When student Chen Zhen is sent to “educate the nomads” in Inner Mongolia during the Chinese Cultural Revolution, he discovers more about the balance of nature and spirituality than he bargained for.
According to wise old Bilgee, wolves stop grazers destroying the plains, send humans to heaven via “sky burial”, and provide food with their enormous hunts. But in their drive for more farmland, Headquarters want them eliminated at all costs, plunging man and wolf into an increasingly bloody war. To learn more about an enemy who frightens and fascinates him, Chen captures a cub to raise in captivity. Will it be the only wolf to survive the reaping of the grassland?
In Jiang Rong’s semi-autobiographical novel both nomad and wolf are spiritual and savage. The former would rather freeze to death than sleep on a wolf pelt, but hunt and skin wolves for population control; the protagonist flits between scientific curiosity and guilt over the cub. And on one occasion, the wolves “speak” to heaven using the blood of the herd of horses they just slaughtered.
However, for all their brutality, the wolves are still the victims, and the story shows the harsh and tragic price of environmental ignorance. As the Chinese officers and migrants blunder into the grassland with traps and firecrackers, the wildlife is scattered and the plains turn to desert. In fact, the outsiders have as much malice and depth as the traditional “big bad wolf” character.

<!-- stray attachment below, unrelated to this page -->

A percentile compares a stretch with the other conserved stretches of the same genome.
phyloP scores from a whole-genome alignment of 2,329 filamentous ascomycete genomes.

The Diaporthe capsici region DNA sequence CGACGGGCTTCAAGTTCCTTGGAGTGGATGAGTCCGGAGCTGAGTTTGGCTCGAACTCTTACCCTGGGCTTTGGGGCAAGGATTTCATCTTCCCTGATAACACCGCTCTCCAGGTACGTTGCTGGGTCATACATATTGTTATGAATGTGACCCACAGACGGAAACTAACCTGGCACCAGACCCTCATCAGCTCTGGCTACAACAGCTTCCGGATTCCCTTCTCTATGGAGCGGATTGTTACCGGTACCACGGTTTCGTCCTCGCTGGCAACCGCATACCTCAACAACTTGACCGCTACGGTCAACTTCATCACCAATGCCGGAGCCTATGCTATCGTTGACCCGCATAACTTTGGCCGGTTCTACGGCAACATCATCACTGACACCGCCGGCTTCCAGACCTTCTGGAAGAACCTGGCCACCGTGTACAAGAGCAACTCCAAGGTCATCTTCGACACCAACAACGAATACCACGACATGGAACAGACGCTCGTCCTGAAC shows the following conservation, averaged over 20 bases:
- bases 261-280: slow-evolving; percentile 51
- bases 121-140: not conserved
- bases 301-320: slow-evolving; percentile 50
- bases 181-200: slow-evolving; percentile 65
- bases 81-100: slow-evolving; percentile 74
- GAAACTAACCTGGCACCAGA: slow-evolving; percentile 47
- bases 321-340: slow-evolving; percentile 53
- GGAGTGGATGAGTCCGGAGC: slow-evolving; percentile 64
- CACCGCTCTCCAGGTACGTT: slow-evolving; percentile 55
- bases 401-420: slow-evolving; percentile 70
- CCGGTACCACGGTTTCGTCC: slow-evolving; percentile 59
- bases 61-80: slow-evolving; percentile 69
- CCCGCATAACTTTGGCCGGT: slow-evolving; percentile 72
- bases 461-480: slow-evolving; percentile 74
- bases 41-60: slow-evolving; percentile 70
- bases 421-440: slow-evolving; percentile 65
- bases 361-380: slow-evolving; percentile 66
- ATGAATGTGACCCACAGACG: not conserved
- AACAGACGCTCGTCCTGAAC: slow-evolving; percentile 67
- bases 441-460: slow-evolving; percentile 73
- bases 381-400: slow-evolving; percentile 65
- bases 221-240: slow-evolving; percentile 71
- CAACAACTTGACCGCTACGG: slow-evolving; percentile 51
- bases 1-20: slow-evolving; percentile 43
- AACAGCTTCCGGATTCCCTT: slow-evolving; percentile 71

At the same time there is a glimmer of hope at the end of the tale and in its popularity; purportedly the second best-selling book in China, Wolf Totem was successful enough for Chinese directors to approach Jacques Annaud for film adaptation Le Dernier Loup, despite misgivings over Seven Years in Tibet.
This book pulls its weight but certainly not its punches. It’s at pains to remind us that the battle for the wolf is far from over, but it’s a fascinating glimpse of a world where it’s seen as a key player in the ecosystem and worthy of our respect. And until that world becomes a reality, it’s more than worth stepping into.
If you have a stomach as strong as the animal’s.
Wolf Totem by Jiang Rong. 2009, Penguin Books, 544 pages (paperback). RRP £12.99.